To Rent or To Buy: 9 Questions to Help You Decide Whether to Rent or Buy a House

Being able to buy a home has been a lifelong American Dream. It’s a dream comprised of years of working, saving, and renting– and let me tell you, the journey is not as simple as some people think. But if you make the transition from renting to BUYING a home before you’re ready, you’ll surely end up having a difficult time making ends meet even before you finally get your hands on that house– and that’s not even the worse scenario you could get yourself into!

So if you’re currently renting and considering making that leap, here are nine simple questions to help determine whether you’re ready for a house of your own.

Are you aware of the costs involved in homeownership?

Renters have far fewer costs to worry about than homeowners. Buying a home means paying a monthly mortgage, utility bills, property taxes, and homeowners insurance costs, as well as all maintenance and repair expenses for the house. Property taxes and insurance alone already cost $2,500 – $5,000 annually, and that’s not even half of the whole bucket of fees! Get a better sense of the factors that come into play before making that final decision!

Do you have enough for down payment?

To get approved for a conventional loan, you’ll need to put down at least 3% of the house price, and some lenders require a higher percentage. Always remember that a larger down payment means fewer financing charges, so if you have a substantial down payment, it’ll be fewer costs for you in the long run (a.k.a. no Private Mortgage Insurance!).

Do you consider yourself NEARLY debt-free

Lenders compare your monthly income with your current monthly payments (e.g., credit card, auto loan, student loans). Doing this will help them determine your debt-to-income ratio, and in many cases, you’re not eligible for a mortgage if your monthly payments are more than 43% of your income. Check and determine if you’re almost debt-free, and if not, keep on paying down those debts!

Do you plan on living in the house longer than five years?

Living in a house for three to five years before selling will break your home purchase costs even. However, it’ll depend on how quickly home values rise in your area, but in most cases, it takes a few years to recover from the overall transaction costs. If you’re not able to commit to living in a house for that long, then owning one is not to your financial advantage.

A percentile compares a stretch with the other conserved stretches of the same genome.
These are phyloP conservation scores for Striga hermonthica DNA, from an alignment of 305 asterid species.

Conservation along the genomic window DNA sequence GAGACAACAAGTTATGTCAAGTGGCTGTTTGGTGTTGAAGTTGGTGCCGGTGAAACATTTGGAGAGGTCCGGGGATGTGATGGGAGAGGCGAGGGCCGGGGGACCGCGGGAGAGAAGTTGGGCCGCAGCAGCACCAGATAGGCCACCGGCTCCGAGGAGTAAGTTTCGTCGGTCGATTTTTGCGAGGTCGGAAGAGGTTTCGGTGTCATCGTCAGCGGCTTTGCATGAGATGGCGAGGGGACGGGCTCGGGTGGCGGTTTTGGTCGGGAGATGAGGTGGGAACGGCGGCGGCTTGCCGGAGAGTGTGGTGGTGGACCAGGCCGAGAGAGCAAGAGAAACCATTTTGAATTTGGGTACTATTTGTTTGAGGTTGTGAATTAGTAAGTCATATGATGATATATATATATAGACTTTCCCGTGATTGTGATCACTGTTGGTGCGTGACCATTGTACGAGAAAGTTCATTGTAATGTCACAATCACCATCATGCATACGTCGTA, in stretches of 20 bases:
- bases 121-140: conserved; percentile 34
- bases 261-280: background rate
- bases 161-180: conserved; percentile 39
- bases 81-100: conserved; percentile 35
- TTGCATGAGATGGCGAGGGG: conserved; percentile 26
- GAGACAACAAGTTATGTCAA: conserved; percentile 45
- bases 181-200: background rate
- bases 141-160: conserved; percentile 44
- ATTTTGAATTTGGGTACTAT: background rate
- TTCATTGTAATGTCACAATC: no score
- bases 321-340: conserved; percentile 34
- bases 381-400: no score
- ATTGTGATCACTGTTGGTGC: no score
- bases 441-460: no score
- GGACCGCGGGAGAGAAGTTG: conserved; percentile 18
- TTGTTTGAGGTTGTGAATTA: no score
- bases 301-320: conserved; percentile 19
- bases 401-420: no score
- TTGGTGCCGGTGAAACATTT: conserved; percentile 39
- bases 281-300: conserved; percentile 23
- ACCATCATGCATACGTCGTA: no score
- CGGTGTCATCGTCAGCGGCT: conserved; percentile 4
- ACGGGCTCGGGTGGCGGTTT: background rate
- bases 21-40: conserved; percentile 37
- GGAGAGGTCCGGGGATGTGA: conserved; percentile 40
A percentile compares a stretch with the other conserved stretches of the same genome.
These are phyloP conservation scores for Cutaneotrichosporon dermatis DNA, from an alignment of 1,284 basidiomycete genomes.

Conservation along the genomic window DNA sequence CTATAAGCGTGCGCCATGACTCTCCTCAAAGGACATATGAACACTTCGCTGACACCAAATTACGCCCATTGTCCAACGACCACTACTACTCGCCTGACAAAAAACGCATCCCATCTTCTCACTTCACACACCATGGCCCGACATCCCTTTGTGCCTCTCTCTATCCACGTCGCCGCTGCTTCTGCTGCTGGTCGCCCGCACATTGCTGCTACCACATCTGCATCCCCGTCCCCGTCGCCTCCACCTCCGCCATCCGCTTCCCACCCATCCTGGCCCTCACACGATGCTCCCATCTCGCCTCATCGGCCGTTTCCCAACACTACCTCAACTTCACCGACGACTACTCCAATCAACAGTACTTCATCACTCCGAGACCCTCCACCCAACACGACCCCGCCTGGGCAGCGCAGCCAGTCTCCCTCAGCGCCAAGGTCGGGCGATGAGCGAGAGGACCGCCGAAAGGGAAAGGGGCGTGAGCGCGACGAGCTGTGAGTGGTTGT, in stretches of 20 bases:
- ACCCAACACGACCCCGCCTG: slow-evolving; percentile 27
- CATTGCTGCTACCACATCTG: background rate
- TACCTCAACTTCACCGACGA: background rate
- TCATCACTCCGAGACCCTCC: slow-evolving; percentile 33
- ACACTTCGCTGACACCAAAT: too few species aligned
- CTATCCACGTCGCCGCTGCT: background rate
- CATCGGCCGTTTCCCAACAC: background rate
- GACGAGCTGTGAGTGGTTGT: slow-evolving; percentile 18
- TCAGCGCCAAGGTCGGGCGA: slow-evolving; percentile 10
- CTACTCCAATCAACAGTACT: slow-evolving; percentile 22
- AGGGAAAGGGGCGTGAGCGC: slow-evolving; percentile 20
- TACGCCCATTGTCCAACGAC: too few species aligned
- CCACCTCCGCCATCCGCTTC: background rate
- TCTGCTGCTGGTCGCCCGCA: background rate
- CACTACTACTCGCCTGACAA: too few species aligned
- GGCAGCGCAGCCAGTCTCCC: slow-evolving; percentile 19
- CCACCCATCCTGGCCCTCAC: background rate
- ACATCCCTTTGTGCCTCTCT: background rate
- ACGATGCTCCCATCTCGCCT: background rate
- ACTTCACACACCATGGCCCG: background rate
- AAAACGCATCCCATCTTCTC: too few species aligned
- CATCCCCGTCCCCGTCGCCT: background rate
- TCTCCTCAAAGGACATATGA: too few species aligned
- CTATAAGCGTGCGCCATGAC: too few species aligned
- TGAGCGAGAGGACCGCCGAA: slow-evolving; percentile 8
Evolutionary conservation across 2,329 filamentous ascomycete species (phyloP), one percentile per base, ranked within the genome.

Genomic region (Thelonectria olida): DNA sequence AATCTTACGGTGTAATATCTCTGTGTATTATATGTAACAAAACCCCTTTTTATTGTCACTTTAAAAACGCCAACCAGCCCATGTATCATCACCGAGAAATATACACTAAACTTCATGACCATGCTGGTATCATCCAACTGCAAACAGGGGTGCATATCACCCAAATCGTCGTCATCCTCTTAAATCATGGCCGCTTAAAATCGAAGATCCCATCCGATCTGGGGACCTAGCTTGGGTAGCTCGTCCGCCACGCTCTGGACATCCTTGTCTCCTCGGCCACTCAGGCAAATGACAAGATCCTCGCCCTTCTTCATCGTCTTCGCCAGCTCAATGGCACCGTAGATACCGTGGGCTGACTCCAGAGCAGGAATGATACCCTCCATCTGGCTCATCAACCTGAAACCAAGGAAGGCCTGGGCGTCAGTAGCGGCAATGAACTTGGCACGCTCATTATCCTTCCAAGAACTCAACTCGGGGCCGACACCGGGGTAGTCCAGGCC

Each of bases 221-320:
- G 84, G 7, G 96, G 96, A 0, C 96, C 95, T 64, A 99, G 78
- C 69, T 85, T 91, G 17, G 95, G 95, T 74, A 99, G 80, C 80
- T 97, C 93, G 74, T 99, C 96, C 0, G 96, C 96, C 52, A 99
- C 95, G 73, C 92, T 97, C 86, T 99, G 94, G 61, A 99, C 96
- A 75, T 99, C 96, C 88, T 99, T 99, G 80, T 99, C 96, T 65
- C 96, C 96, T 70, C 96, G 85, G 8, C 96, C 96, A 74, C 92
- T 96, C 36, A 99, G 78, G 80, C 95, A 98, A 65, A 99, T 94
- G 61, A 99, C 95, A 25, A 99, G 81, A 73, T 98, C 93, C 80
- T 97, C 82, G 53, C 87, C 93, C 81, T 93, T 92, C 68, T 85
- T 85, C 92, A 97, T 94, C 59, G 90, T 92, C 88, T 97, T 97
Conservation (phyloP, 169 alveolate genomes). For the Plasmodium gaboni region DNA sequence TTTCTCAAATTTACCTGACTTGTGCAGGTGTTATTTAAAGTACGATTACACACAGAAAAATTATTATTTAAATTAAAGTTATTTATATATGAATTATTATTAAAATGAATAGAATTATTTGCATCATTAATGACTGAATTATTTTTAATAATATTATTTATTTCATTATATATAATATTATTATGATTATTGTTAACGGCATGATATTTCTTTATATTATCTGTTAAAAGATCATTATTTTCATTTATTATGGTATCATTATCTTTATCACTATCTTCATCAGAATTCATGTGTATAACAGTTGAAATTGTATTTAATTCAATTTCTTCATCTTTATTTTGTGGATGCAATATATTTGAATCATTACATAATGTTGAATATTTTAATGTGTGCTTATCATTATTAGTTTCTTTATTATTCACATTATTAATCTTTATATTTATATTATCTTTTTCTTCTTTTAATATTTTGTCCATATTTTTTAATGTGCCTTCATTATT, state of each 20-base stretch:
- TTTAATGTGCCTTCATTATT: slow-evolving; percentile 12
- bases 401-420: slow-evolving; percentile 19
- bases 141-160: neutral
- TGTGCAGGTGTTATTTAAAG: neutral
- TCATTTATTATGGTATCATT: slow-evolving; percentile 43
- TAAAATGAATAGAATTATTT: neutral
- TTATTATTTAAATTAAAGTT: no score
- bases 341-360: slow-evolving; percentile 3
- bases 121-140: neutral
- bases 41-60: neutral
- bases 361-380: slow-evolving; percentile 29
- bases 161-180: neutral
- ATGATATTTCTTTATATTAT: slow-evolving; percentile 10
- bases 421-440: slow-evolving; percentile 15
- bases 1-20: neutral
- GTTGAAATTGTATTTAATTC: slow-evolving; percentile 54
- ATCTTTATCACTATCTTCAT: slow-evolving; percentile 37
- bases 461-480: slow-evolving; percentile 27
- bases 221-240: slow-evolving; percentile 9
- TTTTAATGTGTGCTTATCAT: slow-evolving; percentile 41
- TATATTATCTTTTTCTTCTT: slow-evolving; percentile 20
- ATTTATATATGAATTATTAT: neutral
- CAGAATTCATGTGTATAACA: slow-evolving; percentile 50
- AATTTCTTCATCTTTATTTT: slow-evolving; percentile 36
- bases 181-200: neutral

Do you have children?

Are you starting a family or already have children of your own? Having a home of your own offers the stability of staying in the same school district, which benefits the kids. Parents strive to provide their families with a sense of community and allow their children to form lifelong friendships, which is why buying a home is their favored choice. Yes, owning a house isn’t essential for well-adjusted kids, but it surely is deeply valued by most American parents.

Can you deal with unexpected costs?

Renters don’t need to worry about fixing anything in the house that breaks, thanks to their landlords. Meanwhile, a homeowner is responsible for all repair and maintenance costs– new appliances can run anywhere from about $400 for a bottom-of-the-line washing machine to upwards of $18,000 for a new HVAC system. So, if you’re determined to buy a house, have a plan in place to pay for those surprise expenses before you terminate your rental agreement.

Have you been employed for atleast two years?

Take note that most lenders require proof of your past two years of income and copies of your tax returns and pay stubs to confirm your employment history. If you don’t have that kind of working experience under your belt, consider renting and saving for the meantime. Some lenders may also want you to have worked at the same job for a minimum of six months, and you’ll have to be prepared for that as well.

Are you ready for remodeling and renovation?

Renters don’t have to worry about the pressure of remodeling their rentals. Odds are, their lease doesn’t allow them to update it. However, When you own your house, you’ll have the freedom (and responsibility) to remodel, update, and renovate. So if you’re ready for this challenge in all aspects, then maybe it’s time for you to start house-hunting!

Do you know how home values are doing?

Are all of your financial ducks in a row? Are you ready for the commitment of homeownership? Yeah, that’s not all that you need to consider. An aspiring homeowner also needs to make sure that he buys a house that will increase value in the coming years. Make sure to pay attention to national housing trends and research the community where you plan to buy. If it’s on continuous growth and home values are on an upswing, then a house will be a smart investment. Otherwise, you’re probably better off renting.

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Are you renting and considering🤔 to transition to homeownership?💲🏠 Don’t make the big move before you’re ready– ask yourself these9⃣ questions to help you determine whether you’re ready for a house🏠 of your own or NOT! ❌

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